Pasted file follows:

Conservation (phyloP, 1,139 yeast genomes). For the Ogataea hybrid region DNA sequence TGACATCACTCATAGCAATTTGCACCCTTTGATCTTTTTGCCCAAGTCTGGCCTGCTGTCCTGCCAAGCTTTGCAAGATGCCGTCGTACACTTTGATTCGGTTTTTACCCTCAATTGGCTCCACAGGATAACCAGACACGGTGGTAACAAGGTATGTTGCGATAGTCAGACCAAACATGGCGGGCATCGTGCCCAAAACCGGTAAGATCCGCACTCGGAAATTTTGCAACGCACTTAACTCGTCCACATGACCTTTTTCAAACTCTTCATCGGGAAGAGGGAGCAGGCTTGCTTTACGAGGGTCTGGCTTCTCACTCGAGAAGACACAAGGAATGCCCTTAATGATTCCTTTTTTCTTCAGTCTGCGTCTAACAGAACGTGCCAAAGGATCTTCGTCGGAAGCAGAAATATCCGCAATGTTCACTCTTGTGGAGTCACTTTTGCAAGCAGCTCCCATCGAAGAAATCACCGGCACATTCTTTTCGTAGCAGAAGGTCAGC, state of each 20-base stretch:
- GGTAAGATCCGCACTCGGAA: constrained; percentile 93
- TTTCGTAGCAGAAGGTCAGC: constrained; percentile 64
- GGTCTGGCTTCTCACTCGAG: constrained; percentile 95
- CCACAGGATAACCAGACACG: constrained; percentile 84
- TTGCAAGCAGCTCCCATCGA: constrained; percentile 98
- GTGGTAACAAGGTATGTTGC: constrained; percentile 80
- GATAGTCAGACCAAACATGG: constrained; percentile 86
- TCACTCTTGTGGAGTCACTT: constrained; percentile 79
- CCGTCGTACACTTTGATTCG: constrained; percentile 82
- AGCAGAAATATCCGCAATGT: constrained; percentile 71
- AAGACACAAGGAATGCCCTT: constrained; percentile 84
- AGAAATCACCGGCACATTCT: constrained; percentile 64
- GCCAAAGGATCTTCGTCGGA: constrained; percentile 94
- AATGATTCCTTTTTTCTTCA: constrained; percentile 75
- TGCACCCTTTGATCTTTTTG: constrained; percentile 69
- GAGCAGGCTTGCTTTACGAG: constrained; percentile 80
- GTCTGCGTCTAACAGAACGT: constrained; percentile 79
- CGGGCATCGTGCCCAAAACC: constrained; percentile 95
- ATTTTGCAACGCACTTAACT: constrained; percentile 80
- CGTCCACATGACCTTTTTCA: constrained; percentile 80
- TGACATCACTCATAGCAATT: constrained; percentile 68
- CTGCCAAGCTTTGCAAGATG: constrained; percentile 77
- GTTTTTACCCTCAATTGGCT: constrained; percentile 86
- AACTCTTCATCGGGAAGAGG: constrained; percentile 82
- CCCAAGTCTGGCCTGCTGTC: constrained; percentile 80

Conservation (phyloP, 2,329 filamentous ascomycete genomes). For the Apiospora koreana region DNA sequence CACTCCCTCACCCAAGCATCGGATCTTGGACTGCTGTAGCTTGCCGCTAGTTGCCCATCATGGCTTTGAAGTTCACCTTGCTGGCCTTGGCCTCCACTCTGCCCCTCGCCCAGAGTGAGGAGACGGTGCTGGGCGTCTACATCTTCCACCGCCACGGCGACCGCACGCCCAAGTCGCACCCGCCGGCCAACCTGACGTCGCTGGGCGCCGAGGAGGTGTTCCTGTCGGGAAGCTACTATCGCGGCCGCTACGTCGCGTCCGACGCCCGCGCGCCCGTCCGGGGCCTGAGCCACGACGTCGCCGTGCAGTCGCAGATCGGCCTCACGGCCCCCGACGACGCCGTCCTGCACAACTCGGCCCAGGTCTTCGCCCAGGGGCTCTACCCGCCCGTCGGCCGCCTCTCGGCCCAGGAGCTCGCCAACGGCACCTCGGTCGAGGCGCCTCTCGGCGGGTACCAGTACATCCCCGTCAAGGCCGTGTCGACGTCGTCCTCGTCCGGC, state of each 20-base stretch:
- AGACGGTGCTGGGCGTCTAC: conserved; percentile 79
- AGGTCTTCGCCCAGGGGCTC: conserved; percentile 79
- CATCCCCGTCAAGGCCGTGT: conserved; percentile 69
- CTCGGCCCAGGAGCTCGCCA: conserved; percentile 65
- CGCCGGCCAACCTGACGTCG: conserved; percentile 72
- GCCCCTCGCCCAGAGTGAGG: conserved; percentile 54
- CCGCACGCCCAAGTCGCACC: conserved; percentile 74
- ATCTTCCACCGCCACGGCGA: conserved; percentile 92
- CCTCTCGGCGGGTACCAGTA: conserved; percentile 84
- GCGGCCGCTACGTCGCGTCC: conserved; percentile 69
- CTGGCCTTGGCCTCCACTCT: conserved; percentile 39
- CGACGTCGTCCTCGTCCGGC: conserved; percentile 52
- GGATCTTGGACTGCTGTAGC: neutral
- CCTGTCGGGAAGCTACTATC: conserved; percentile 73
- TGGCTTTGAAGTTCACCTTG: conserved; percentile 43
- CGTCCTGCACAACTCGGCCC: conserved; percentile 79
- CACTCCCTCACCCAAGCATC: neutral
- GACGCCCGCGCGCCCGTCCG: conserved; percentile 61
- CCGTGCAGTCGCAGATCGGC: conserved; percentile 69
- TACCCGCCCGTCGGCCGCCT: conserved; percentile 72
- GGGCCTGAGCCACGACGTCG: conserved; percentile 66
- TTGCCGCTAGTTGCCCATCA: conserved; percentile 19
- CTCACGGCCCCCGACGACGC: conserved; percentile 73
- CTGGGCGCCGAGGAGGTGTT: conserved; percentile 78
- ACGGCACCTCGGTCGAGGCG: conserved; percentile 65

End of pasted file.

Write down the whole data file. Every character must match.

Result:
Conservation (phyloP, 1,139 yeast genomes). For the Ogataea hybrid region DNA sequence TGACATCACTCATAGCAATTTGCACCCTTTGATCTTTTTGCCCAAGTCTGGCCTGCTGTCCTGCCAAGCTTTGCAAGATGCCGTCGTACACTTTGATTCGGTTTTTACCCTCAATTGGCTCCACAGGATAACCAGACACGGTGGTAACAAGGTATGTTGCGATAGTCAGACCAAACATGGCGGGCATCGTGCCCAAAACCGGTAAGATCCGCACTCGGAAATTTTGCAACGCACTTAACTCGTCCACATGACCTTTTTCAAACTCTTCATCGGGAAGAGGGAGCAGGCTTGCTTTACGAGGGTCTGGCTTCTCACTCGAGAAGACACAAGGAATGCCCTTAATGATTCCTTTTTTCTTCAGTCTGCGTCTAACAGAACGTGCCAAAGGATCTTCGTCGGAAGCAGAAATATCCGCAATGTTCACTCTTGTGGAGTCACTTTTGCAAGCAGCTCCCATCGAAGAAATCACCGGCACATTCTTTTCGTAGCAGAAGGTCAGC, state of each 20-base stretch:
- GGTAAGATCCGCACTCGGAA: constrained; percentile 93
- TTTCGTAGCAGAAGGTCAGC: constrained; percentile 64
- GGTCTGGCTTCTCACTCGAG: constrained; percentile 95
- CCACAGGATAACCAGACACG: constrained; percentile 84
- TTGCAAGCAGCTCCCATCGA: constrained; percentile 98
- GTGGTAACAAGGTATGTTGC: constrained; percentile 80
- GATAGTCAGACCAAACATGG: constrained; percentile 86
- TCACTCTTGTGGAGTCACTT: constrained; percentile 79
- CCGTCGTACACTTTGATTCG: constrained; percentile 82
- AGCAGAAATATCCGCAATGT: constrained; percentile 71
- AAGACACAAGGAATGCCCTT: constrained; percentile 84
- AGAAATCACCGGCACATTCT: constrained; percentile 64
- GCCAAAGGATCTTCGTCGGA: constrained; percentile 94
- AATGATTCCTTTTTTCTTCA: constrained; percentile 75
- TGCACCCTTTGATCTTTTTG: constrained; percentile 69
- GAGCAGGCTTGCTTTACGAG: constrained; percentile 80
- GTCTGCGTCTAACAGAACGT: constrained; percentile 79
- CGGGCATCGTGCCCAAAACC: constrained; percentile 95
- ATTTTGCAACGCACTTAACT: constrained; percentile 80
- CGTCCACATGACCTTTTTCA: constrained; percentile 80
- TGACATCACTCATAGCAATT: constrained; percentile 68
- CTGCCAAGCTTTGCAAGATG: constrained; percentile 77
- GTTTTTACCCTCAATTGGCT: constrained; percentile 86
- AACTCTTCATCGGGAAGAGG: constrained; percentile 82
- CCCAAGTCTGGCCTGCTGTC: constrained; percentile 80

Conservation (phyloP, 2,329 filamentous ascomycete genomes). For the Apiospora koreana region DNA sequence CACTCCCTCACCCAAGCATCGGATCTTGGACTGCTGTAGCTTGCCGCTAGTTGCCCATCATGGCTTTGAAGTTCACCTTGCTGGCCTTGGCCTCCACTCTGCCCCTCGCCCAGAGTGAGGAGACGGTGCTGGGCGTCTACATCTTCCACCGCCACGGCGACCGCACGCCCAAGTCGCACCCGCCGGCCAACCTGACGTCGCTGGGCGCCGAGGAGGTGTTCCTGTCGGGAAGCTACTATCGCGGCCGCTACGTCGCGTCCGACGCCCGCGCGCCCGTCCGGGGCCTGAGCCACGACGTCGCCGTGCAGTCGCAGATCGGCCTCACGGCCCCCGACGACGCCGTCCTGCACAACTCGGCCCAGGTCTTCGCCCAGGGGCTCTACCCGCCCGTCGGCCGCCTCTCGGCCCAGGAGCTCGCCAACGGCACCTCGGTCGAGGCGCCTCTCGGCGGGTACCAGTACATCCCCGTCAAGGCCGTGTCGACGTCGTCCTCGTCCGGC, state of each 20-base stretch:
- AGACGGTGCTGGGCGTCTAC: conserved; percentile 79
- AGGTCTTCGCCCAGGGGCTC: conserved; percentile 79
- CATCCCCGTCAAGGCCGTGT: conserved; percentile 69
- CTCGGCCCAGGAGCTCGCCA: conserved; percentile 65
- CGCCGGCCAACCTGACGTCG: conserved; percentile 72
- GCCCCTCGCCCAGAGTGAGG: conserved; percentile 54
- CCGCACGCCCAAGTCGCACC: conserved; percentile 74
- ATCTTCCACCGCCACGGCGA: conserved; percentile 92
- CCTCTCGGCGGGTACCAGTA: conserved; percentile 84
- GCGGCCGCTACGTCGCGTCC: conserved; percentile 69
- CTGGCCTTGGCCTCCACTCT: conserved; percentile 39
- CGACGTCGTCCTCGTCCGGC: conserved; percentile 52
- GGATCTTGGACTGCTGTAGC: neutral
- CCTGTCGGGAAGCTACTATC: conserved; percentile 73
- TGGCTTTGAAGTTCACCTTG: conserved; percentile 43
- CGTCCTGCACAACTCGGCCC: conserved; percentile 79
- CACTCCCTCACCCAAGCATC: neutral
- GACGCCCGCGCGCCCGTCCG: conserved; percentile 61
- CCGTGCAGTCGCAGATCGGC: conserved; percentile 69
- TACCCGCCCGTCGGCCGCCT: conserved; percentile 72
- GGGCCTGAGCCACGACGTCG: conserved; percentile 66
- TTGCCGCTAGTTGCCCATCA: conserved; percentile 19
- CTCACGGCCCCCGACGACGC: conserved; percentile 73
- CTGGGCGCCGAGGAGGTGTT: conserved; percentile 78
- ACGGCACCTCGGTCGAGGCG: conserved; percentile 65